If this were a true reduction of state power, a gift of property back to all the people of Utah, a system of Adaptive Governance and Collaborative Management would be put in place. Democratizing public lands in such a fashion requires autonomy from the heavy hand of government. All stakeholders, user associations, collectives and individuals with a desire to engage the democratic process would be called to the management table. No such thing is happening. Instead it is only the politically connected who stand much to gain.
The people of Utah, and the rest of us, will see the wilderness, our wilderness, enclosed and scarred for capital.
True shame. The desert country of Utah is something special. Incredible sedimentary rock formations weather and erode in the harsh desert climate. The horizon in all directions grows, builds, but does not peak. Instead the rock flattens across a great wilderness expanse. The horizon is crowned in a strange majesty, the marvelous wonder of the arid plateau. The terrain is carved by water, allowing a great testament to life. Even in the solitary, desolate, bleak world of scorched sun life persists. Wildflowers bloom, plants survive, the fauna carves out a life in a land of surprising form and color.
As a lucky younger man I was able to ramble around this wilderness with friends. I’m lucky enough to know the eerie, haunting, dangerous, heartbreaking beauty of the high desert. It was some nine years ago on a road trip across America I discovered canyon country and the Utah Desert. As the United States burned from a financial crisis, in a time of transition, my fellow wanderers and I lived on the road and in the wild. It was October. Under western skies, among sage brush and rolling hills, there was already a bit of snow and ice pack around. Our trio arrived in the desert at night. I was driving, one of my buddies was standing through the moon-roof of my trusty, cross-country proven, 1993 Accord (Norma Jean) howling into the otherwise quiet night. We set up a modest camp, drank whisky and red wine then passed out under the stars.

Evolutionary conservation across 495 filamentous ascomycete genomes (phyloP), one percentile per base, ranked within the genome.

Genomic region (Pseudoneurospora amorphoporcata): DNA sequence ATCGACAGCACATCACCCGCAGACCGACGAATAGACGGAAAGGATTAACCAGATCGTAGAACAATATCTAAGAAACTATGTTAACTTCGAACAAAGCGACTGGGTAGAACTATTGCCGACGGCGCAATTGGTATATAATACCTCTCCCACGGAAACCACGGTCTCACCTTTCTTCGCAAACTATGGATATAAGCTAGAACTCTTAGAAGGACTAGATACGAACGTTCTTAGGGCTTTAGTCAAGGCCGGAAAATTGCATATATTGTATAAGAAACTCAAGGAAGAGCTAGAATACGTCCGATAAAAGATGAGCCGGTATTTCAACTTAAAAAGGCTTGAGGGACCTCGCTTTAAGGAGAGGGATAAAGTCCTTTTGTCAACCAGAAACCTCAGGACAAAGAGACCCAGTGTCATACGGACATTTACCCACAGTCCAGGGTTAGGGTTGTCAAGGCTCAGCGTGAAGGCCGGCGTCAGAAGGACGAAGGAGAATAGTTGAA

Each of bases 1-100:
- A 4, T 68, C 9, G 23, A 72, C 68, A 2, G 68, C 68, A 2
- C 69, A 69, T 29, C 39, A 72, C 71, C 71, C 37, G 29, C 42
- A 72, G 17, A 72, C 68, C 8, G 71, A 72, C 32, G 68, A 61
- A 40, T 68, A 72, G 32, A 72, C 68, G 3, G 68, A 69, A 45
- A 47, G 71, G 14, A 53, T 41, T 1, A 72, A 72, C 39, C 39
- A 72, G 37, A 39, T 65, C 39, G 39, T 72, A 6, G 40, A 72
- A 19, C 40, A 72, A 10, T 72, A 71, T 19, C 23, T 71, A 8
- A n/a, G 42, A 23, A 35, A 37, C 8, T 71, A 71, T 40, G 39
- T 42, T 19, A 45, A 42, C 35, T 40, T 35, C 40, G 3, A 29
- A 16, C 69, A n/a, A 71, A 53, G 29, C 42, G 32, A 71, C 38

We spent the next day among the anticlines, synclines, thrust faults and paleosols looking for signs of ancient life. And these signs were abundant. Especially, if I recall correctly, ancient marine life — perhaps even Cambrian in age.
As the day came to a close we made our way to camp, set up our tents, rolled out our sleeping bags and began our preparation of the bon-fire. Fire is a necessity on such a trip anytime of year — but especially on cold western nights. With the fire soon roaring, the night young, and our trip new, we settled in around the blaze. We filled our bellies with loaded mashed potatoes, a good, warm, carbohydrate laden meal for the chill awaiting us. As the hours went by, beneath an array of twisted lodgepole pine’s, we had plenty of laughs, built upon the foundation of our life long-lasting friendship, nipped on some whisky and enjoyed red-wine — boxed of course, only the best.
The paradox of protected lands is that they remain ungoverned spaces of refuge and human liberty — free from the Leviathans of modern human civilization. Authoritarian systems have no choice but to loathe and fear the wild. If we lose the eerie, haunting, dangerous, heartbreaking beauty of the high desert we will lose a piece of openness and freedom itself.
A new preservationist movement is needed now more than ever.